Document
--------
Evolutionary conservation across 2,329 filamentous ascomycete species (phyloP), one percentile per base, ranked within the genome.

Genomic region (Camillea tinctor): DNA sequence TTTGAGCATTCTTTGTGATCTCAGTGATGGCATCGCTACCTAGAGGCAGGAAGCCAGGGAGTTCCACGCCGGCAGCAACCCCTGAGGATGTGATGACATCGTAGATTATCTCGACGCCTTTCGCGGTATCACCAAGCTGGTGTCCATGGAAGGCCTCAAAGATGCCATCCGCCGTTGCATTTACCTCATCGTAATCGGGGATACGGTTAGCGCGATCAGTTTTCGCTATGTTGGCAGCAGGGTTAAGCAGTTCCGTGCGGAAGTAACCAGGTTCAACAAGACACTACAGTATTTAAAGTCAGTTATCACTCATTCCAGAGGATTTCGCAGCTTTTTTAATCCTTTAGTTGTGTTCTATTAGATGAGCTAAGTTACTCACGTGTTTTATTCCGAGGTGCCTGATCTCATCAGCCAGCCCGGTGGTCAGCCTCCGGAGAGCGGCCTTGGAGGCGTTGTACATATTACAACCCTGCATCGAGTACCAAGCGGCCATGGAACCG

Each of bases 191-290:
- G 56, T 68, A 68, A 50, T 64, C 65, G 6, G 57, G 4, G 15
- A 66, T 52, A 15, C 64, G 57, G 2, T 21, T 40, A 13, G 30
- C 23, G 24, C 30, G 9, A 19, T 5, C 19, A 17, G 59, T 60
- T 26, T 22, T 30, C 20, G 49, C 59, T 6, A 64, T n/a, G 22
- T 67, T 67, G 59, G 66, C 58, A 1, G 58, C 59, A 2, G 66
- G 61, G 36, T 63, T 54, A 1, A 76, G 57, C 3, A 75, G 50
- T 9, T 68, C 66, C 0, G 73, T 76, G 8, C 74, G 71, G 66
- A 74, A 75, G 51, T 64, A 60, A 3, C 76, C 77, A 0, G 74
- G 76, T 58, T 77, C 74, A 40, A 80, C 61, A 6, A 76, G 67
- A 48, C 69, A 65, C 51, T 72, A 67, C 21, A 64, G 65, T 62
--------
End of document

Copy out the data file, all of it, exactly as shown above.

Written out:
Evolutionary conservation across 2,329 filamentous ascomycete species (phyloP), one percentile per base, ranked within the genome.

Genomic region (Camillea tinctor): DNA sequence TTTGAGCATTCTTTGTGATCTCAGTGATGGCATCGCTACCTAGAGGCAGGAAGCCAGGGAGTTCCACGCCGGCAGCAACCCCTGAGGATGTGATGACATCGTAGATTATCTCGACGCCTTTCGCGGTATCACCAAGCTGGTGTCCATGGAAGGCCTCAAAGATGCCATCCGCCGTTGCATTTACCTCATCGTAATCGGGGATACGGTTAGCGCGATCAGTTTTCGCTATGTTGGCAGCAGGGTTAAGCAGTTCCGTGCGGAAGTAACCAGGTTCAACAAGACACTACAGTATTTAAAGTCAGTTATCACTCATTCCAGAGGATTTCGCAGCTTTTTTAATCCTTTAGTTGTGTTCTATTAGATGAGCTAAGTTACTCACGTGTTTTATTCCGAGGTGCCTGATCTCATCAGCCAGCCCGGTGGTCAGCCTCCGGAGAGCGGCCTTGGAGGCGTTGTACATATTACAACCCTGCATCGAGTACCAAGCGGCCATGGAACCG

Each of bases 191-290:
- G 56, T 68, A 68, A 50, T 64, C 65, G 6, G 57, G 4, G 15
- A 66, T 52, A 15, C 64, G 57, G 2, T 21, T 40, A 13, G 30
- C 23, G 24, C 30, G 9, A 19, T 5, C 19, A 17, G 59, T 60
- T 26, T 22, T 30, C 20, G 49, C 59, T 6, A 64, T n/a, G 22
- T 67, T 67, G 59, G 66, C 58, A 1, G 58, C 59, A 2, G 66
- G 61, G 36, T 63, T 54, A 1, A 76, G 57, C 3, A 75, G 50
- T 9, T 68, C 66, C 0, G 73, T 76, G 8, C 74, G 71, G 66
- A 74, A 75, G 51, T 64, A 60, A 3, C 76, C 77, A 0, G 74
- G 76, T 58, T 77, C 74, A 40, A 80, C 61, A 6, A 76, G 67
- A 48, C 69, A 65, C 51, T 72, A 67, C 21, A 64, G 65, T 62